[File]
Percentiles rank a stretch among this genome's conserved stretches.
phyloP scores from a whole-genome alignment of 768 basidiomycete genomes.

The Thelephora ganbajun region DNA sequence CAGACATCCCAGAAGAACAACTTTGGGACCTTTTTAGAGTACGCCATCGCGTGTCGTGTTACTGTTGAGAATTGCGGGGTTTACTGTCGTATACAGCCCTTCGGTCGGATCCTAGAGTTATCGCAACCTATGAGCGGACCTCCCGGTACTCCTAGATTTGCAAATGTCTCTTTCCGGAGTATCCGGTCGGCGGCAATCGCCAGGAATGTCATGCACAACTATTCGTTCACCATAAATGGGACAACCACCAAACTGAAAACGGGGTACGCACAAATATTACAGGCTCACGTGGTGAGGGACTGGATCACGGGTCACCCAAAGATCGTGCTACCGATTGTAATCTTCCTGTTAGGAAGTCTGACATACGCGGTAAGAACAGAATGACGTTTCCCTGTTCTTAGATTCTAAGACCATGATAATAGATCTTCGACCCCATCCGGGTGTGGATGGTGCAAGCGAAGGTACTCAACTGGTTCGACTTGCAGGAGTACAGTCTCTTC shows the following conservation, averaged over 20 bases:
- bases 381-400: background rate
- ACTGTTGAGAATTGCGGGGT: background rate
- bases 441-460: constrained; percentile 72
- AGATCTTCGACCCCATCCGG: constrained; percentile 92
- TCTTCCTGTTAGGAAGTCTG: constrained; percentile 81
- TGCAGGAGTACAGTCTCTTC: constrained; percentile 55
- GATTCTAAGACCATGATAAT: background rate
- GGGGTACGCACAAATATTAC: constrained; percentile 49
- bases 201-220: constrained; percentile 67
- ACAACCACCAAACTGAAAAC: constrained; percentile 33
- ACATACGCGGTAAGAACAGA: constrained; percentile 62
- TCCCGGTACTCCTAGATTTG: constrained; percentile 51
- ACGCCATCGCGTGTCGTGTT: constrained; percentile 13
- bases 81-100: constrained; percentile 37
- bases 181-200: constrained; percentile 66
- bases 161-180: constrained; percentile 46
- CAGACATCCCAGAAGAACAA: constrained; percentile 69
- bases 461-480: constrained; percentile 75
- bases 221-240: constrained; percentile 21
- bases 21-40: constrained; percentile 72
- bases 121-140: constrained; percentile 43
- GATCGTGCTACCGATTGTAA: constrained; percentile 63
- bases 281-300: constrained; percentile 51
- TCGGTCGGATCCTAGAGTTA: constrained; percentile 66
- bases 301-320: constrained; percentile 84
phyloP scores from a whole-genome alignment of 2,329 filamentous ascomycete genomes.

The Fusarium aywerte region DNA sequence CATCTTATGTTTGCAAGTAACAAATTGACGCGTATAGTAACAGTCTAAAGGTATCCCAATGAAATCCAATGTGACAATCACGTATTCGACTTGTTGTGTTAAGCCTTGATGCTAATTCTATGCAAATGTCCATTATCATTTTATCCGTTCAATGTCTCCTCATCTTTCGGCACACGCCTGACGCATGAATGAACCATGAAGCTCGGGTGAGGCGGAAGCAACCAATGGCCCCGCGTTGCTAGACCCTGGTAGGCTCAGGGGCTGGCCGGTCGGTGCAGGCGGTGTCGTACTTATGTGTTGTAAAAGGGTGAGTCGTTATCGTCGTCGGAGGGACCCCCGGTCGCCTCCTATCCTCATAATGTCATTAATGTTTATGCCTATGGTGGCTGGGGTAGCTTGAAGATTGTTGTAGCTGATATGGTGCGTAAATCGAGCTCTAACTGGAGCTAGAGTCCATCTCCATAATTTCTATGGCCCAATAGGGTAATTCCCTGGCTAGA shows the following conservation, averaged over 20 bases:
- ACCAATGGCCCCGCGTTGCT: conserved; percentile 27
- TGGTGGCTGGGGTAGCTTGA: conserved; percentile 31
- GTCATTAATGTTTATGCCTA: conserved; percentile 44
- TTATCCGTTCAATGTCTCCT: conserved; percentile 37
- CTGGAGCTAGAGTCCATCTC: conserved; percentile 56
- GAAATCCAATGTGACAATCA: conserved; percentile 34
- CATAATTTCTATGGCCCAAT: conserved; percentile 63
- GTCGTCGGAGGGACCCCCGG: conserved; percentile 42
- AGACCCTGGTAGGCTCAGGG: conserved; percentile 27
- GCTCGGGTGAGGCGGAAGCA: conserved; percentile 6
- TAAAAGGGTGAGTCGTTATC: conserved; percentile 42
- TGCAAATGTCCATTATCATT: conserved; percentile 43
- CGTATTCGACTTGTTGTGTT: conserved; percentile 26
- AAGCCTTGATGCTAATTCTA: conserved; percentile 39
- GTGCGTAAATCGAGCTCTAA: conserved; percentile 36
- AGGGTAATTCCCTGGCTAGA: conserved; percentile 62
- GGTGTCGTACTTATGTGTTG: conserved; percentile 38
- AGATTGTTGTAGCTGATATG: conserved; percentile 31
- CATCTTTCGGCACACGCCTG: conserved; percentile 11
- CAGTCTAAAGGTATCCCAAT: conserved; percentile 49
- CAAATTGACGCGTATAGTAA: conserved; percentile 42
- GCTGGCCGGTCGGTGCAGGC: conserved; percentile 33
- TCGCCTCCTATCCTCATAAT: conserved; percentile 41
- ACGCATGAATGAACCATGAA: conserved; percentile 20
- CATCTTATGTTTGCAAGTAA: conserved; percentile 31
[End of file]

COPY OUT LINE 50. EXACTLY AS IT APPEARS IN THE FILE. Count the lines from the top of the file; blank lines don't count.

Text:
- CAGTCTAAAGGTATCCCAAT: conserved; percentile 49